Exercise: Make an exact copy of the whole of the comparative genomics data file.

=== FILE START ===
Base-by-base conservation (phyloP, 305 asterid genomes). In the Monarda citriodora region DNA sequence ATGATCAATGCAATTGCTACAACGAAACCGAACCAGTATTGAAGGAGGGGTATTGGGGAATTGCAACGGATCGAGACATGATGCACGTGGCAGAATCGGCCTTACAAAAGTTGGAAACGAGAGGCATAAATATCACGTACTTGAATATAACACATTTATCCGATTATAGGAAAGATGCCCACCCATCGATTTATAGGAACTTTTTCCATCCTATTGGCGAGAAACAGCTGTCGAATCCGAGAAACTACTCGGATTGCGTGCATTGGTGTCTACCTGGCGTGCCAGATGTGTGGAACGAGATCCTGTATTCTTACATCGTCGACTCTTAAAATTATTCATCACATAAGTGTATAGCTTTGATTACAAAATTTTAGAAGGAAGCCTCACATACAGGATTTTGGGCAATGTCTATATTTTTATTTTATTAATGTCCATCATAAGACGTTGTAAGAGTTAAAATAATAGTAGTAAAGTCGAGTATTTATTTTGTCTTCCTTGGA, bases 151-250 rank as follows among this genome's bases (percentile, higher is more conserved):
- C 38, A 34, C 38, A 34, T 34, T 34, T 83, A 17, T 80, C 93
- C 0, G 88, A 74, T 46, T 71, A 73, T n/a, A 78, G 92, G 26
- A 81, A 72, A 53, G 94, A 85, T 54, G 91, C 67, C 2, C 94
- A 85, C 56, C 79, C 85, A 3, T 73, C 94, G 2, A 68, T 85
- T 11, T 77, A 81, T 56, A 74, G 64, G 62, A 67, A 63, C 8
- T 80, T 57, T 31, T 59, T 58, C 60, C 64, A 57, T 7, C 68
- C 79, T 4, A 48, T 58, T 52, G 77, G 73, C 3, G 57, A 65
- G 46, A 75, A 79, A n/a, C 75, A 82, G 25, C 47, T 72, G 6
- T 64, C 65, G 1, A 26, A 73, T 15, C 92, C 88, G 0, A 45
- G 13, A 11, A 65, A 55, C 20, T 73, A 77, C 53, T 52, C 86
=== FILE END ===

Base-by-base conservation (phyloP, 305 asterid genomes). In the Monarda citriodora region DNA sequence ATGATCAATGCAATTGCTACAACGAAACCGAACCAGTATTGAAGGAGGGGTATTGGGGAATTGCAACGGATCGAGACATGATGCACGTGGCAGAATCGGCCTTACAAAAGTTGGAAACGAGAGGCATAAATATCACGTACTTGAATATAACACATTTATCCGATTATAGGAAAGATGCCCACCCATCGATTTATAGGAACTTTTTCCATCCTATTGGCGAGAAACAGCTGTCGAATCCGAGAAACTACTCGGATTGCGTGCATTGGTGTCTACCTGGCGTGCCAGATGTGTGGAACGAGATCCTGTATTCTTACATCGTCGACTCTTAAAATTATTCATCACATAAGTGTATAGCTTTGATTACAAAATTTTAGAAGGAAGCCTCACATACAGGATTTTGGGCAATGTCTATATTTTTATTTTATTAATGTCCATCATAAGACGTTGTAAGAGTTAAAATAATAGTAGTAAAGTCGAGTATTTATTTTGTCTTCCTTGGA, bases 151-250 rank as follows among this genome's bases (percentile, higher is more conserved):
- C 38, A 34, C 38, A 34, T 34, T 34, T 83, A 17, T 80, C 93
- C 0, G 88, A 74, T 46, T 71, A 73, T n/a, A 78, G 92, G 26
- A 81, A 72, A 53, G 94, A 85, T 54, G 91, C 67, C 2, C 94
- A 85, C 56, C 79, C 85, A 3, T 73, C 94, G 2, A 68, T 85
- T 11, T 77, A 81, T 56, A 74, G 64, G 62, A 67, A 63, C 8
- T 80, T 57, T 31, T 59, T 58, C 60, C 64, A 57, T 7, C 68
- C 79, T 4, A 48, T 58, T 52, G 77, G 73, C 3, G 57, A 65
- G 46, A 75, A 79, A n/a, C 75, A 82, G 25, C 47, T 72, G 6
- T 64, C 65, G 1, A 26, A 73, T 15, C 92, C 88, G 0, A 45
- G 13, A 11, A 65, A 55, C 20, T 73, A 77, C 53, T 52, C 86